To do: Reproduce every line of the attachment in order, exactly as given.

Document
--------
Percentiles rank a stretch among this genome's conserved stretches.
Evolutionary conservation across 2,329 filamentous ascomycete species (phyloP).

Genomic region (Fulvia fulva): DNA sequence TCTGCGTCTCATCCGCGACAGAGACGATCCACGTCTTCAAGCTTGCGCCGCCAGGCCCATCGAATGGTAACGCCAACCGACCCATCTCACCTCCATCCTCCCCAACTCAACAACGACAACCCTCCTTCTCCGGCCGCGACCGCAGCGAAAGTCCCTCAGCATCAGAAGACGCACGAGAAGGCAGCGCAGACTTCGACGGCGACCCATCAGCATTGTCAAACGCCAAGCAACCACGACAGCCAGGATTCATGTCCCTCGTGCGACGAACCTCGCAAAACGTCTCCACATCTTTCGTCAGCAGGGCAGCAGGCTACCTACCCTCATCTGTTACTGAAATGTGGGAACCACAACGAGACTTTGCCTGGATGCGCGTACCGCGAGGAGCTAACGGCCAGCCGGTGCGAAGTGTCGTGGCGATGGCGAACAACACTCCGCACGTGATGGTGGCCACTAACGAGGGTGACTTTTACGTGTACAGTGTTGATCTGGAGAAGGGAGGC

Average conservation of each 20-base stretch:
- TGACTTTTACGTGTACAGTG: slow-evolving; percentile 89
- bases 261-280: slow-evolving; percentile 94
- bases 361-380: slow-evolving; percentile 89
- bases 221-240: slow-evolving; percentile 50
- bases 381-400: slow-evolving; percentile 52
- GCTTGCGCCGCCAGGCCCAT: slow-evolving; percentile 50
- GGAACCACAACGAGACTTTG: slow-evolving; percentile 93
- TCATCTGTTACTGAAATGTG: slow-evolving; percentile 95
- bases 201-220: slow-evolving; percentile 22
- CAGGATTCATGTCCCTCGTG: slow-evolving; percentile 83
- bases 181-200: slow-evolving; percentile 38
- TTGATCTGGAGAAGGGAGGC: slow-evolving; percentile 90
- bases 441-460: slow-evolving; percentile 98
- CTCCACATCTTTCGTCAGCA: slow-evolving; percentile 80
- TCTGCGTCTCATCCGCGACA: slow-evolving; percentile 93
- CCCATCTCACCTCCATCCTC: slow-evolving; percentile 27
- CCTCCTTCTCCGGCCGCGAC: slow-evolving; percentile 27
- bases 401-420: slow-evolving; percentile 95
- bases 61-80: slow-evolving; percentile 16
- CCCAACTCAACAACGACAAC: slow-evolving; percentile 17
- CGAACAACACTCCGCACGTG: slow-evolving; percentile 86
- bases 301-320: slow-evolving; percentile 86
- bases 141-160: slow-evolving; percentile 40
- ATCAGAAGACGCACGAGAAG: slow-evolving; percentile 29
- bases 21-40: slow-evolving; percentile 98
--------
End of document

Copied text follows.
Percentiles rank a stretch among this genome's conserved stretches.
Evolutionary conservation across 2,329 filamentous ascomycete species (phyloP).

Genomic region (Fulvia fulva): DNA sequence TCTGCGTCTCATCCGCGACAGAGACGATCCACGTCTTCAAGCTTGCGCCGCCAGGCCCATCGAATGGTAACGCCAACCGACCCATCTCACCTCCATCCTCCCCAACTCAACAACGACAACCCTCCTTCTCCGGCCGCGACCGCAGCGAAAGTCCCTCAGCATCAGAAGACGCACGAGAAGGCAGCGCAGACTTCGACGGCGACCCATCAGCATTGTCAAACGCCAAGCAACCACGACAGCCAGGATTCATGTCCCTCGTGCGACGAACCTCGCAAAACGTCTCCACATCTTTCGTCAGCAGGGCAGCAGGCTACCTACCCTCATCTGTTACTGAAATGTGGGAACCACAACGAGACTTTGCCTGGATGCGCGTACCGCGAGGAGCTAACGGCCAGCCGGTGCGAAGTGTCGTGGCGATGGCGAACAACACTCCGCACGTGATGGTGGCCACTAACGAGGGTGACTTTTACGTGTACAGTGTTGATCTGGAGAAGGGAGGC

Average conservation of each 20-base stretch:
- TGACTTTTACGTGTACAGTG: slow-evolving; percentile 89
- bases 261-280: slow-evolving; percentile 94
- bases 361-380: slow-evolving; percentile 89
- bases 221-240: slow-evolving; percentile 50
- bases 381-400: slow-evolving; percentile 52
- GCTTGCGCCGCCAGGCCCAT: slow-evolving; percentile 50
- GGAACCACAACGAGACTTTG: slow-evolving; percentile 93
- TCATCTGTTACTGAAATGTG: slow-evolving; percentile 95
- bases 201-220: slow-evolving; percentile 22
- CAGGATTCATGTCCCTCGTG: slow-evolving; percentile 83
- bases 181-200: slow-evolving; percentile 38
- TTGATCTGGAGAAGGGAGGC: slow-evolving; percentile 90
- bases 441-460: slow-evolving; percentile 98
- CTCCACATCTTTCGTCAGCA: slow-evolving; percentile 80
- TCTGCGTCTCATCCGCGACA: slow-evolving; percentile 93
- CCCATCTCACCTCCATCCTC: slow-evolving; percentile 27
- CCTCCTTCTCCGGCCGCGAC: slow-evolving; percentile 27
- bases 401-420: slow-evolving; percentile 95
- bases 61-80: slow-evolving; percentile 16
- CCCAACTCAACAACGACAAC: slow-evolving; percentile 17
- CGAACAACACTCCGCACGTG: slow-evolving; percentile 86
- bases 301-320: slow-evolving; percentile 86
- bases 141-160: slow-evolving; percentile 40
- ATCAGAAGACGCACGAGAAG: slow-evolving; percentile 29
- bases 21-40: slow-evolving; percentile 98